Here’s a conversation with Nancy Pearcey about her recent book Finding Truth: 5 Principles for Unmasking Atheism, Secularism, and Other God Substitutes. While I appreciate the things I’ve learned from worldview, I’m sympathetic to the argument that it is too cerebral and too analytic, that our faith and life are more than ideas. Pearcey responds to at least aspects of that critique. And regardless, worldview is part of the picture and learning more about it can certainly be helpful.
Archive for March, 2015
I always like an article that defends my preferred practices. Let’s hear it for night owls!
Megan McArdle shares some thoughts on the self-righteousness of many on current “food wars”. She compares the issue to questions about obesity, recognizing the biology and genes have a lot to do with this and that moralizing against those with a less fortunate biological inheritance is foolish at best. She continues:
And so is moralizing the food you had the time and resources to put on your table this evening.
An interesting glance at three key terms and how each shapes our understanding of what the church and its mission is. From Scot McKnight.
Is liturgy attractive for its subjective impact or for its objective elements. J. David Nolan suggests that there may be more to the objective side:
Higher liturgy emphasizes objectivity in worship and thus a more objective connection with God.
For a contrary take (which prompted Nolan’s reflections), this article on Why Millennials Long for Liturgy highlights more the subjective aspects (e.g., community).
Both are worth a read as we reflect on church and church practice.
Peter Berger makes some interesting parallels between supercessionism for Israel and the Church on the one hand, and Catholics and Protestants on the other.
At one level, his point stands – there are profound discontinuities between that can be lost in anti-supercessionist thinking. On the other hand, I don’t think he quite gets how theological anti-supercessionism actually embraces those differences in ways that supercessionists actually don’t. Once again, not an either/or but a both/and. Many theological supercessionists actually discount the discontinuities he describes (Israel is the OT church; the church is the new Israel, absorbing or inheriting all the OT promises in some form), while some anti-supercessiionists (dispensationalists, in particular) actually emphasize the discontinuities (so much so that Israel maintains a real, separate existence in at least some important respects). So the parallel breaks down, I think.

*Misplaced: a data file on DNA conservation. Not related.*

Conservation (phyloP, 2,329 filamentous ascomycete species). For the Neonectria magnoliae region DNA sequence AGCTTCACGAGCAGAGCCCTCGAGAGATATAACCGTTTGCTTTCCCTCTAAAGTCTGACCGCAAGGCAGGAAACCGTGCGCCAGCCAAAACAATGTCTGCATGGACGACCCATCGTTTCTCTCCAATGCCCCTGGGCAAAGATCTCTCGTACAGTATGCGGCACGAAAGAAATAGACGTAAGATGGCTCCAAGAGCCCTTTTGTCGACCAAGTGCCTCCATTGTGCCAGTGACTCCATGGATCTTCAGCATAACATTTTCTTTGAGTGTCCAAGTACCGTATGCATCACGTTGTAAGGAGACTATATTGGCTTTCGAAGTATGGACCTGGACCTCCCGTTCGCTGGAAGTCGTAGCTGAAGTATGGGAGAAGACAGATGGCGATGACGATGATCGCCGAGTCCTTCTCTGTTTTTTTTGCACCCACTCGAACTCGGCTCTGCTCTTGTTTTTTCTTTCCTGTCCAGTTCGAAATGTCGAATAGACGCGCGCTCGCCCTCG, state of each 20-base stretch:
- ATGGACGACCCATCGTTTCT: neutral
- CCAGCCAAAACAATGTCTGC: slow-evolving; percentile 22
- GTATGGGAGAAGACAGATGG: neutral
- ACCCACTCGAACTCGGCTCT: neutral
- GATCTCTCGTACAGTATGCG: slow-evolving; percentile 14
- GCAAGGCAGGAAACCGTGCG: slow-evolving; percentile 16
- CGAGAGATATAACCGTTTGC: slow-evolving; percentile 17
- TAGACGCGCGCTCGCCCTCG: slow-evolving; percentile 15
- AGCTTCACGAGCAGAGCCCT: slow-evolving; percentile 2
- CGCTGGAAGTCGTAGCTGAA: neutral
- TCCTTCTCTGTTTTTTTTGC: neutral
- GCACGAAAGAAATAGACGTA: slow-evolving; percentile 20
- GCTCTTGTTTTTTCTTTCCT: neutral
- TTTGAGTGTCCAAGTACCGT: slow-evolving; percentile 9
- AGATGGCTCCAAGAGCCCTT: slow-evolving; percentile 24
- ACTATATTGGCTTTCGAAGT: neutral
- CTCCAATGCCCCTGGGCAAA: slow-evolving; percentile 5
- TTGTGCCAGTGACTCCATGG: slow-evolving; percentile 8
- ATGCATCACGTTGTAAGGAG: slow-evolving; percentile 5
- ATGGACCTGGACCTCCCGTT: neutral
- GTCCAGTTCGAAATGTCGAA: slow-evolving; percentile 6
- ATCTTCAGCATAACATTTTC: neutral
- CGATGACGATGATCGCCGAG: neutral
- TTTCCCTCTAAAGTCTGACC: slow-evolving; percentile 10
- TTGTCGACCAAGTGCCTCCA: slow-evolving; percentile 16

Two recent posts on evangelicals and history.
The first is a response by Scot McKnight to an article about Al Mohler’s comments about evangelicals leaving evangelicalism. Here is the last line:
My own research (in Finding Faith, Losing Faith) on why evangelicals become Catholic revealed some crises were created when evangelicals discovered the minefield called church history and, in particular, the patristic era.
The second is from Carl Trueman’s observations about McKnight’s post. Here’s part of what he says:
A Protestantism which fails to acknowledge those historical roots and indeed to teach them to its young people leaves itself vulnerable to Canterbury and Rome. There is an historical dimension to Christianity which is important and which needs to be an integral part of pedagogy and discipleship.
Important points all.
Two links on the Harry Potter books.
First, an interview with Jerram Barrs (author of the book Echoes of Eden: Reflections on Christianity, Literature, and the Arts).
Second, an old review on the series with a lovely title: Harry Potter is Dreadful and Vulgar (and it’s mostly positive!).
I thought these two articles were interesting conversations on the quest for purity (and for solidarity) on the left side of the evangelical blogosphere that mirror problems that are often highlighted in the more conservative world.
First, there is a fascinating essay on purity in progressive Christianity. Particularly the near requirement of rigid orthodoxy and the toll that takes psychologically on some, at least. Here’s an early paragraph that sets the tone:
The one thing I want to draw attention to his how a purity mentality ran through the leftist and radical groups Aurora worked with. Interestingly, this purity mentality was oriented around a set of “sacred beliefs”–an “orthodoxy.” This is exactly what you see among evangelical Christians. More, this orthodoxy is used to separate “the good guys” from “the bad guys.” Beliefs create warrants for social exclusion, expulsion and scapegoating.
And it happens in every group, I fear.
And here’s a specific example. How individuals and groups deal with allegations of abuse. And particularly related to the controversy about Tony Jones. The specifics of the charges are less my concern than the “circle the wagons” mentality I’ve experienced along the way. Again, I think it’s a sociological phenomenon – we try to protect our “tribe.” We just need to be aware of the tendency.